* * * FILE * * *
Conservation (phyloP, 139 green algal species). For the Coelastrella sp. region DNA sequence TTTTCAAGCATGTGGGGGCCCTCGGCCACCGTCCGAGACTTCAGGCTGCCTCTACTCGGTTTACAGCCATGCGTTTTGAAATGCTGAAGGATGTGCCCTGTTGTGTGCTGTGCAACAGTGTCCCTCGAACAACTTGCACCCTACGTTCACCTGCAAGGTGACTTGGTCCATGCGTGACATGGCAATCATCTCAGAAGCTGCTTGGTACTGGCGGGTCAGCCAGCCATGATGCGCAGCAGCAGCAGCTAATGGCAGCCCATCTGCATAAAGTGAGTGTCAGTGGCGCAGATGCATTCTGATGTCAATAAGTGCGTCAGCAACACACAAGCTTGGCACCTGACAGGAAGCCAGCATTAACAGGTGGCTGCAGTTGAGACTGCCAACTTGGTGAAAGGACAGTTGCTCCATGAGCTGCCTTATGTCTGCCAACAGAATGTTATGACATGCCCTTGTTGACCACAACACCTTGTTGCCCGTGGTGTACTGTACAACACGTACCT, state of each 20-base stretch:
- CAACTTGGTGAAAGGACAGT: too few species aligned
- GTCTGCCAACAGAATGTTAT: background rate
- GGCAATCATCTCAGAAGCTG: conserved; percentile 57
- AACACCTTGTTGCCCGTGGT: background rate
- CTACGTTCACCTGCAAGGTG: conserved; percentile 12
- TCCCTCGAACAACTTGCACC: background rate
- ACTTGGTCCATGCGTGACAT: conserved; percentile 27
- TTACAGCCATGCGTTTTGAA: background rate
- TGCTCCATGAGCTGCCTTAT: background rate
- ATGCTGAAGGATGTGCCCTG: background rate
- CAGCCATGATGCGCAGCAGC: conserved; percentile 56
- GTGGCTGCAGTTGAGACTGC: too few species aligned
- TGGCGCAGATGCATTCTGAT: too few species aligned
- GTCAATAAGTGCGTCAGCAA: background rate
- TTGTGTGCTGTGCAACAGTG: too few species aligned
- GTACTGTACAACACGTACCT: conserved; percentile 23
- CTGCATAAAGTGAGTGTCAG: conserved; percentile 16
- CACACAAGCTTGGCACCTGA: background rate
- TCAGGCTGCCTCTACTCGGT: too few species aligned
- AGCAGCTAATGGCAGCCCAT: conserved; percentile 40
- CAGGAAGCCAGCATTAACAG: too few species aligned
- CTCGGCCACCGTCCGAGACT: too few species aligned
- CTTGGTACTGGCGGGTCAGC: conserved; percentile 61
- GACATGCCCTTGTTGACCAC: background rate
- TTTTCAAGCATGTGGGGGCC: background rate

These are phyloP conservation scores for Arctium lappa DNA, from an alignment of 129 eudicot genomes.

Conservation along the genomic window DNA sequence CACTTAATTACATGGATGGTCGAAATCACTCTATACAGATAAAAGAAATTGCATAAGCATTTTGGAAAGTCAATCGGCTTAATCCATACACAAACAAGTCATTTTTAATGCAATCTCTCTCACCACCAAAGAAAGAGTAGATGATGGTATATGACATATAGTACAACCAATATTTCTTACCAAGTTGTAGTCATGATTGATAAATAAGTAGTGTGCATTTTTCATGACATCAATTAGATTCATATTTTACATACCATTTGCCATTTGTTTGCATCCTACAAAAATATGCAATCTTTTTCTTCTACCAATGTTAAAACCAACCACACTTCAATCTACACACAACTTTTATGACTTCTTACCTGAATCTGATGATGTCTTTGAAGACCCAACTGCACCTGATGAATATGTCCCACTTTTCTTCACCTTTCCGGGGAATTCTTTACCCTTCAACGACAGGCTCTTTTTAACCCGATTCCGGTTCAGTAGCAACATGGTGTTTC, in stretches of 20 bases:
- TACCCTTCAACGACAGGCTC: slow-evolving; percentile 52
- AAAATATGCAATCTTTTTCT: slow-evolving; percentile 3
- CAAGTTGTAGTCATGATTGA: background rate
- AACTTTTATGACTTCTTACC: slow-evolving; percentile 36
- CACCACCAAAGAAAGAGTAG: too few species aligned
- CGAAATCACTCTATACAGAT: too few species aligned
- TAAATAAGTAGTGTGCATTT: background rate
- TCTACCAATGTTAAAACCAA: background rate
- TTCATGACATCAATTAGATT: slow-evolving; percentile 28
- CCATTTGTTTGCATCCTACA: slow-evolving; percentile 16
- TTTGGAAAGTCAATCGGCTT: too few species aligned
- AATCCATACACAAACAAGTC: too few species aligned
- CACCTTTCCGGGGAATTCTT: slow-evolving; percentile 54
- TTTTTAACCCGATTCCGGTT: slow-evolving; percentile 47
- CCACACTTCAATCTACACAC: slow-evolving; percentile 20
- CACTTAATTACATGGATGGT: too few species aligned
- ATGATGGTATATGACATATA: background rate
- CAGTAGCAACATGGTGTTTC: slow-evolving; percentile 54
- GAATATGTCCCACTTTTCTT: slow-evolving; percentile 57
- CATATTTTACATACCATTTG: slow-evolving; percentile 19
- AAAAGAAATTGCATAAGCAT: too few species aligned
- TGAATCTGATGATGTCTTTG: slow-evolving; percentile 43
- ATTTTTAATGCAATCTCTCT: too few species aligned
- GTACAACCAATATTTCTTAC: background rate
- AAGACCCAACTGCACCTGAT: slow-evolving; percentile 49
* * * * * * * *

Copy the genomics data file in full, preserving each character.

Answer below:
Conservation (phyloP, 139 green algal species). For the Coelastrella sp. region DNA sequence TTTTCAAGCATGTGGGGGCCCTCGGCCACCGTCCGAGACTTCAGGCTGCCTCTACTCGGTTTACAGCCATGCGTTTTGAAATGCTGAAGGATGTGCCCTGTTGTGTGCTGTGCAACAGTGTCCCTCGAACAACTTGCACCCTACGTTCACCTGCAAGGTGACTTGGTCCATGCGTGACATGGCAATCATCTCAGAAGCTGCTTGGTACTGGCGGGTCAGCCAGCCATGATGCGCAGCAGCAGCAGCTAATGGCAGCCCATCTGCATAAAGTGAGTGTCAGTGGCGCAGATGCATTCTGATGTCAATAAGTGCGTCAGCAACACACAAGCTTGGCACCTGACAGGAAGCCAGCATTAACAGGTGGCTGCAGTTGAGACTGCCAACTTGGTGAAAGGACAGTTGCTCCATGAGCTGCCTTATGTCTGCCAACAGAATGTTATGACATGCCCTTGTTGACCACAACACCTTGTTGCCCGTGGTGTACTGTACAACACGTACCT, state of each 20-base stretch:
- CAACTTGGTGAAAGGACAGT: too few species aligned
- GTCTGCCAACAGAATGTTAT: background rate
- GGCAATCATCTCAGAAGCTG: conserved; percentile 57
- AACACCTTGTTGCCCGTGGT: background rate
- CTACGTTCACCTGCAAGGTG: conserved; percentile 12
- TCCCTCGAACAACTTGCACC: background rate
- ACTTGGTCCATGCGTGACAT: conserved; percentile 27
- TTACAGCCATGCGTTTTGAA: background rate
- TGCTCCATGAGCTGCCTTAT: background rate
- ATGCTGAAGGATGTGCCCTG: background rate
- CAGCCATGATGCGCAGCAGC: conserved; percentile 56
- GTGGCTGCAGTTGAGACTGC: too few species aligned
- TGGCGCAGATGCATTCTGAT: too few species aligned
- GTCAATAAGTGCGTCAGCAA: background rate
- TTGTGTGCTGTGCAACAGTG: too few species aligned
- GTACTGTACAACACGTACCT: conserved; percentile 23
- CTGCATAAAGTGAGTGTCAG: conserved; percentile 16
- CACACAAGCTTGGCACCTGA: background rate
- TCAGGCTGCCTCTACTCGGT: too few species aligned
- AGCAGCTAATGGCAGCCCAT: conserved; percentile 40
- CAGGAAGCCAGCATTAACAG: too few species aligned
- CTCGGCCACCGTCCGAGACT: too few species aligned
- CTTGGTACTGGCGGGTCAGC: conserved; percentile 61
- GACATGCCCTTGTTGACCAC: background rate
- TTTTCAAGCATGTGGGGGCC: background rate

These are phyloP conservation scores for Arctium lappa DNA, from an alignment of 129 eudicot genomes.

Conservation along the genomic window DNA sequence CACTTAATTACATGGATGGTCGAAATCACTCTATACAGATAAAAGAAATTGCATAAGCATTTTGGAAAGTCAATCGGCTTAATCCATACACAAACAAGTCATTTTTAATGCAATCTCTCTCACCACCAAAGAAAGAGTAGATGATGGTATATGACATATAGTACAACCAATATTTCTTACCAAGTTGTAGTCATGATTGATAAATAAGTAGTGTGCATTTTTCATGACATCAATTAGATTCATATTTTACATACCATTTGCCATTTGTTTGCATCCTACAAAAATATGCAATCTTTTTCTTCTACCAATGTTAAAACCAACCACACTTCAATCTACACACAACTTTTATGACTTCTTACCTGAATCTGATGATGTCTTTGAAGACCCAACTGCACCTGATGAATATGTCCCACTTTTCTTCACCTTTCCGGGGAATTCTTTACCCTTCAACGACAGGCTCTTTTTAACCCGATTCCGGTTCAGTAGCAACATGGTGTTTC, in stretches of 20 bases:
- TACCCTTCAACGACAGGCTC: slow-evolving; percentile 52
- AAAATATGCAATCTTTTTCT: slow-evolving; percentile 3
- CAAGTTGTAGTCATGATTGA: background rate
- AACTTTTATGACTTCTTACC: slow-evolving; percentile 36
- CACCACCAAAGAAAGAGTAG: too few species aligned
- CGAAATCACTCTATACAGAT: too few species aligned
- TAAATAAGTAGTGTGCATTT: background rate
- TCTACCAATGTTAAAACCAA: background rate
- TTCATGACATCAATTAGATT: slow-evolving; percentile 28
- CCATTTGTTTGCATCCTACA: slow-evolving; percentile 16
- TTTGGAAAGTCAATCGGCTT: too few species aligned
- AATCCATACACAAACAAGTC: too few species aligned
- CACCTTTCCGGGGAATTCTT: slow-evolving; percentile 54
- TTTTTAACCCGATTCCGGTT: slow-evolving; percentile 47
- CCACACTTCAATCTACACAC: slow-evolving; percentile 20
- CACTTAATTACATGGATGGT: too few species aligned
- ATGATGGTATATGACATATA: background rate
- CAGTAGCAACATGGTGTTTC: slow-evolving; percentile 54
- GAATATGTCCCACTTTTCTT: slow-evolving; percentile 57
- CATATTTTACATACCATTTG: slow-evolving; percentile 19
- AAAAGAAATTGCATAAGCAT: too few species aligned
- TGAATCTGATGATGTCTTTG: slow-evolving; percentile 43
- ATTTTTAATGCAATCTCTCT: too few species aligned
- GTACAACCAATATTTCTTAC: background rate
- AAGACCCAACTGCACCTGAT: slow-evolving; percentile 49